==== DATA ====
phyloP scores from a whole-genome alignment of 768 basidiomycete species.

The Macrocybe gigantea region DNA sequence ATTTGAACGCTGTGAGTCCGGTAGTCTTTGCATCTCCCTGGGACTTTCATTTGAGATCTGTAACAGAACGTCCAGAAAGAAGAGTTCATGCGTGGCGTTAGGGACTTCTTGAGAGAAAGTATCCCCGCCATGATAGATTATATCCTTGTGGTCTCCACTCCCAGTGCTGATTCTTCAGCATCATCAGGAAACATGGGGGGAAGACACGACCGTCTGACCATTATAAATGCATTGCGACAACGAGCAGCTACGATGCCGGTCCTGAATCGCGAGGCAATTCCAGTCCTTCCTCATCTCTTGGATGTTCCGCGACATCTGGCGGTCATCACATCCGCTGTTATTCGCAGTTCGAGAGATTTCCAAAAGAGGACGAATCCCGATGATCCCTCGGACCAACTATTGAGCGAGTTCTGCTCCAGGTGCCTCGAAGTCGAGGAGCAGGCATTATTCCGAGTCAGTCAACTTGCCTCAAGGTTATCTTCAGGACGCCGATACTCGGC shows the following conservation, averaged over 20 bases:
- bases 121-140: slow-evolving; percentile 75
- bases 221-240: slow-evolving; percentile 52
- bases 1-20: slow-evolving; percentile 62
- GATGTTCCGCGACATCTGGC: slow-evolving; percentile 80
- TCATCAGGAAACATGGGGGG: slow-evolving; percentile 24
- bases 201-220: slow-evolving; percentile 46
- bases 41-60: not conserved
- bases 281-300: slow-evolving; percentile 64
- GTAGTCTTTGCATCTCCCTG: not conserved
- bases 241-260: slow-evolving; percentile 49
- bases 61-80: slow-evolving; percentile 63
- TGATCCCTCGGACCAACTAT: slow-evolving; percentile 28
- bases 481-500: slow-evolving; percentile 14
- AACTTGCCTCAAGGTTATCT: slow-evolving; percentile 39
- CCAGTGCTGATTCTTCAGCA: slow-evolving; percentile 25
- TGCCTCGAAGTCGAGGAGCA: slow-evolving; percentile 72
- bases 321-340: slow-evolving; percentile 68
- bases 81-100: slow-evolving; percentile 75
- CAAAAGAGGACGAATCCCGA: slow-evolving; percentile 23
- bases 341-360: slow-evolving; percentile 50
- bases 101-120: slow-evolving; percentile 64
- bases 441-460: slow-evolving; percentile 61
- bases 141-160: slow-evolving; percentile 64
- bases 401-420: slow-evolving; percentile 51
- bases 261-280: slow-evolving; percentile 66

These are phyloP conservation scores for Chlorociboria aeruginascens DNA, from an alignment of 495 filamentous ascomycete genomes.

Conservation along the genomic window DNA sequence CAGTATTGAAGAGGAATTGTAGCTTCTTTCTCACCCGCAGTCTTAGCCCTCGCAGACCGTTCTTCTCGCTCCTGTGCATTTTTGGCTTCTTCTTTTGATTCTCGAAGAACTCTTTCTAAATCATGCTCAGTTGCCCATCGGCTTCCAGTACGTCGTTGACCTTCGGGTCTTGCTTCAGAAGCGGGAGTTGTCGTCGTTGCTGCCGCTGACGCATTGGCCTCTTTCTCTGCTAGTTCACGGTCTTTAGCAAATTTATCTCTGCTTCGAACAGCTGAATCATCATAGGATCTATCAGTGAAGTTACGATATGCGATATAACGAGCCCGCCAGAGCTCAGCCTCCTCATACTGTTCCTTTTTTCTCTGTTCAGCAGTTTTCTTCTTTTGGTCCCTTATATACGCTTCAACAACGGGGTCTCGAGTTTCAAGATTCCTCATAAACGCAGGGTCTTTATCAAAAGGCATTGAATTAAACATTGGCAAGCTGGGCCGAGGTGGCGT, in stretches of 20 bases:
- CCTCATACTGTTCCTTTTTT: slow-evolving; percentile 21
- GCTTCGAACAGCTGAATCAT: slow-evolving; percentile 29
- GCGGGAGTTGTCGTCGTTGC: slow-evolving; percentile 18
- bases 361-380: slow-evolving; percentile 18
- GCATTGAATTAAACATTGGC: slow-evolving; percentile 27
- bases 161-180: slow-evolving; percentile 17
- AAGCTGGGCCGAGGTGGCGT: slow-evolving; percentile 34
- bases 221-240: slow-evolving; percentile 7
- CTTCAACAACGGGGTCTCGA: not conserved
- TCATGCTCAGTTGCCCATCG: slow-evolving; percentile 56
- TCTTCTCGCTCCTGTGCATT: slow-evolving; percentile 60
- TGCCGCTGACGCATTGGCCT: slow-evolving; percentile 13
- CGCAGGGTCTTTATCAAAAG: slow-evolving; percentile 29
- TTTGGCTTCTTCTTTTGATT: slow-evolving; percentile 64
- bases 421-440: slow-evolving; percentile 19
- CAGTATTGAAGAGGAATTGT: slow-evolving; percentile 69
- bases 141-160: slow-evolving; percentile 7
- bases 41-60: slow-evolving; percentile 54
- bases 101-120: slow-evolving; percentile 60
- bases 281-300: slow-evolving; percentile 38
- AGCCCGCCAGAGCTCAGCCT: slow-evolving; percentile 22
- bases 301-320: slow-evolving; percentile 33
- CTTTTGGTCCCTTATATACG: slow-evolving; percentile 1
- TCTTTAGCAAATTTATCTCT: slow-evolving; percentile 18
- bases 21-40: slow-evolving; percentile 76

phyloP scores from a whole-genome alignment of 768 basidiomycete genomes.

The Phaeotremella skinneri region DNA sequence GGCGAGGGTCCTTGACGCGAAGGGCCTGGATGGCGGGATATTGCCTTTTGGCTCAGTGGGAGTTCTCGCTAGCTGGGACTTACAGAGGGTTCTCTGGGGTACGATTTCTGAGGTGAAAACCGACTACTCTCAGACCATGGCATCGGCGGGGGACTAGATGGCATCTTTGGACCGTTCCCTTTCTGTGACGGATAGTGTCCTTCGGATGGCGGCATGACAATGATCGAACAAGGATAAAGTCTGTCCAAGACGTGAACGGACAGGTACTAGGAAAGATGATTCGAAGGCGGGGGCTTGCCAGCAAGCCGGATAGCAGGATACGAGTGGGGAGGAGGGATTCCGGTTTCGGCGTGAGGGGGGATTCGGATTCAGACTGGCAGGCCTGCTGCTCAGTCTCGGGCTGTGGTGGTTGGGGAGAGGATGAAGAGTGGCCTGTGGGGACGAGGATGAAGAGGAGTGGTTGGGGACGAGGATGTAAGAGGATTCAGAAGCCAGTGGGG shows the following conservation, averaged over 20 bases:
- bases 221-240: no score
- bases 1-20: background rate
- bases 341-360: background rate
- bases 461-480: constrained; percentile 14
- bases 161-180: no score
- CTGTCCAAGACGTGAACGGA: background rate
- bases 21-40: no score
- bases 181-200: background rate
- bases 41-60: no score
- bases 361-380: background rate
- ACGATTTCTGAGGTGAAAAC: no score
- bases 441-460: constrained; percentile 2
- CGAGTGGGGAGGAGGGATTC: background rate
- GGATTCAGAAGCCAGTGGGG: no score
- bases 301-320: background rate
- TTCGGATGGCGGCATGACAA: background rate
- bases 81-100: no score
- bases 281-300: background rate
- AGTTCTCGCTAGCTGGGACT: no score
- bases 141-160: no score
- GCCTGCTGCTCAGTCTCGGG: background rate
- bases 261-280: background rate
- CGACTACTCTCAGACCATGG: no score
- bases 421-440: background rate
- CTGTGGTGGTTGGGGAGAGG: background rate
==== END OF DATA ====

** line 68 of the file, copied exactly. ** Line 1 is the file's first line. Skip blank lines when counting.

- bases 441-460: constrained; percentile 2